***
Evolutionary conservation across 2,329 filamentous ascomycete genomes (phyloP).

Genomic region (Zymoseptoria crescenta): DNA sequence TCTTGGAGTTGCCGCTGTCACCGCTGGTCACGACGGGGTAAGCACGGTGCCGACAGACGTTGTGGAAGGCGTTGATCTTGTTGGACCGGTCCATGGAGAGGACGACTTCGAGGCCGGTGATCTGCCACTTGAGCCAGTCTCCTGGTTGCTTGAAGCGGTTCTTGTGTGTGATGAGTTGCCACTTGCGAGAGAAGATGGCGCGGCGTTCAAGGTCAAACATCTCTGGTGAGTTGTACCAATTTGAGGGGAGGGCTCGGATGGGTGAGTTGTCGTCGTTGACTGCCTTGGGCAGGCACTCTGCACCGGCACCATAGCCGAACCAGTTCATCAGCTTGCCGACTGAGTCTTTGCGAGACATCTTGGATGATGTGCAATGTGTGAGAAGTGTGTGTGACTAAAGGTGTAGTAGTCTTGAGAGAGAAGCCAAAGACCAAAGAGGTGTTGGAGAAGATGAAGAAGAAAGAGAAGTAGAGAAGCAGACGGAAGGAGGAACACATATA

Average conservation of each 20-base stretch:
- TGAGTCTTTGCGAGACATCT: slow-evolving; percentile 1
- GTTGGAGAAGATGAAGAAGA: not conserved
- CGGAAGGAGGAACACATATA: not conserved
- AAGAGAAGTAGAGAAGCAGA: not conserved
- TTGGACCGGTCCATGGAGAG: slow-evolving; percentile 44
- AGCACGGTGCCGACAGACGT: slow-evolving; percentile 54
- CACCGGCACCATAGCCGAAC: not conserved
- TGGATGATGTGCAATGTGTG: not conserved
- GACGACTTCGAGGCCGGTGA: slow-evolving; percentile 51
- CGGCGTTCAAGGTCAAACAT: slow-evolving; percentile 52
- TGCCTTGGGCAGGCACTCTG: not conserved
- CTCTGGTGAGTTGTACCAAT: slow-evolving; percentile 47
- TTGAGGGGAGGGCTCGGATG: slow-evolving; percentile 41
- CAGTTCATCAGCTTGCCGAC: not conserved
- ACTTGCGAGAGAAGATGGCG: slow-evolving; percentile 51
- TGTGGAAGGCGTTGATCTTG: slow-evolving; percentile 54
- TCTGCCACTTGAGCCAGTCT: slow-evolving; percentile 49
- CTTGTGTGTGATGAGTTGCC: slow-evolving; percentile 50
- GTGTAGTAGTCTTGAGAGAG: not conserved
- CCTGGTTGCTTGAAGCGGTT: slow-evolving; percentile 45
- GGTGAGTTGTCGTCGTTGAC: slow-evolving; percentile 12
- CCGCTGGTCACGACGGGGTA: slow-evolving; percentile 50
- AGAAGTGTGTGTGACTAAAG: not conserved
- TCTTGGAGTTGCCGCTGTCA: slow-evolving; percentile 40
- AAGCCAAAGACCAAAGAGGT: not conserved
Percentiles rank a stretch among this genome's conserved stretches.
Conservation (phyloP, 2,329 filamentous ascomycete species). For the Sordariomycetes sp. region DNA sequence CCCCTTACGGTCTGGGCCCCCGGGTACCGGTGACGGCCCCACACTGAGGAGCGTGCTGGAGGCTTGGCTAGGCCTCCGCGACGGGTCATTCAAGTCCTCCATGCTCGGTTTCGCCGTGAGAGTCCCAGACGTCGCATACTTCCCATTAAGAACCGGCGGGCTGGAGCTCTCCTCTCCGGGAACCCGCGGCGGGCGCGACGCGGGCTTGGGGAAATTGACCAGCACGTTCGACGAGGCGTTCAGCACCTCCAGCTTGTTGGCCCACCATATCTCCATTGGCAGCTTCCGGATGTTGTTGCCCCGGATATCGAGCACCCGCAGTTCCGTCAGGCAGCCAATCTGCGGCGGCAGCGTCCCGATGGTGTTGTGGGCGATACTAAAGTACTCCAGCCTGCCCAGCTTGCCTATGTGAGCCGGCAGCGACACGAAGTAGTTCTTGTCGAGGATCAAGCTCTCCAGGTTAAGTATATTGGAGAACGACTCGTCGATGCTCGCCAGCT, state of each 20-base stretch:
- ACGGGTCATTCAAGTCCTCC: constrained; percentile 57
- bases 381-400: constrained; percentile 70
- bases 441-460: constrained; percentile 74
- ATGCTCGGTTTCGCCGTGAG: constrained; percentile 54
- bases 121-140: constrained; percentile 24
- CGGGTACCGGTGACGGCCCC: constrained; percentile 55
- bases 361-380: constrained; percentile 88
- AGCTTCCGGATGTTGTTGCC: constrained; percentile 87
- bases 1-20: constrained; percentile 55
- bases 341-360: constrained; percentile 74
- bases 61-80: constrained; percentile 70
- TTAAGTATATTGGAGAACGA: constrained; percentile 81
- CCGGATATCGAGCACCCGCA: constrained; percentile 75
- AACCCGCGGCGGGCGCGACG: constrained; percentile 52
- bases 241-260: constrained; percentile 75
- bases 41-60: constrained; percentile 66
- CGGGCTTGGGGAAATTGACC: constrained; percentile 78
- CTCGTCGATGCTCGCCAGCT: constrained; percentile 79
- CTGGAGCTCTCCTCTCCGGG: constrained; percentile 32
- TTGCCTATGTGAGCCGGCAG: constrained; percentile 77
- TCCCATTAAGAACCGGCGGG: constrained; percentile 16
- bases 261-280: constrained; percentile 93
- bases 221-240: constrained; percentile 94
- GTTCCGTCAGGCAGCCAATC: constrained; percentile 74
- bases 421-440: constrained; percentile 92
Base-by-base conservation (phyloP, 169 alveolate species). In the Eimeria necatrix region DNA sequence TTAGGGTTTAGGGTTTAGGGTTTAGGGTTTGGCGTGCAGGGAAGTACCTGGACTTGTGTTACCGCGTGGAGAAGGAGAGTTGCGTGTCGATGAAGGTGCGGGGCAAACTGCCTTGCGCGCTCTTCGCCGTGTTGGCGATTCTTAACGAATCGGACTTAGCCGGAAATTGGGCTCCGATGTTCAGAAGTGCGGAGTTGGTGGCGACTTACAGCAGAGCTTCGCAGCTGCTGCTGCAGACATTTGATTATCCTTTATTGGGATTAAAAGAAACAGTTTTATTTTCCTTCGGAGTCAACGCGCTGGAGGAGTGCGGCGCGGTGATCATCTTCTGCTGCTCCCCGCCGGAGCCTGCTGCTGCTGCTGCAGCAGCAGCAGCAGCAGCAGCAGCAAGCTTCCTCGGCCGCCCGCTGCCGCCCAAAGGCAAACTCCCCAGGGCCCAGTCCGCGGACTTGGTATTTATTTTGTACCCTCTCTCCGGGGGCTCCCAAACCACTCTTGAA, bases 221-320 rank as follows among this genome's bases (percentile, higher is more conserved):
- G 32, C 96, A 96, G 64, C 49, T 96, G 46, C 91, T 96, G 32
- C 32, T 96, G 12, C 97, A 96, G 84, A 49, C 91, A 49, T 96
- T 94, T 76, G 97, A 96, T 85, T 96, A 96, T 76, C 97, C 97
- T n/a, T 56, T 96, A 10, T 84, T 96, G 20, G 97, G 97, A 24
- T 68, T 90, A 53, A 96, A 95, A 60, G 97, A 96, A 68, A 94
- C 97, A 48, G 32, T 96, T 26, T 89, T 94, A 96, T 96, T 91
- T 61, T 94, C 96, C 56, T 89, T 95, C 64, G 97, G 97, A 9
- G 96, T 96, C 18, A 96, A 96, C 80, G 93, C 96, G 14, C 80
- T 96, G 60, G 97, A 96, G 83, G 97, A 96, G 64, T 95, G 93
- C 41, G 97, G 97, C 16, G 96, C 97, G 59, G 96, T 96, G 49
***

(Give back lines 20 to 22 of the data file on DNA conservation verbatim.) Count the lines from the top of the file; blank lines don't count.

- TCTGCCACTTGAGCCAGTCT: slow-evolving; percentile 49
- CTTGTGTGTGATGAGTTGCC: slow-evolving; percentile 50
- GTGTAGTAGTCTTGAGAGAG: not conserved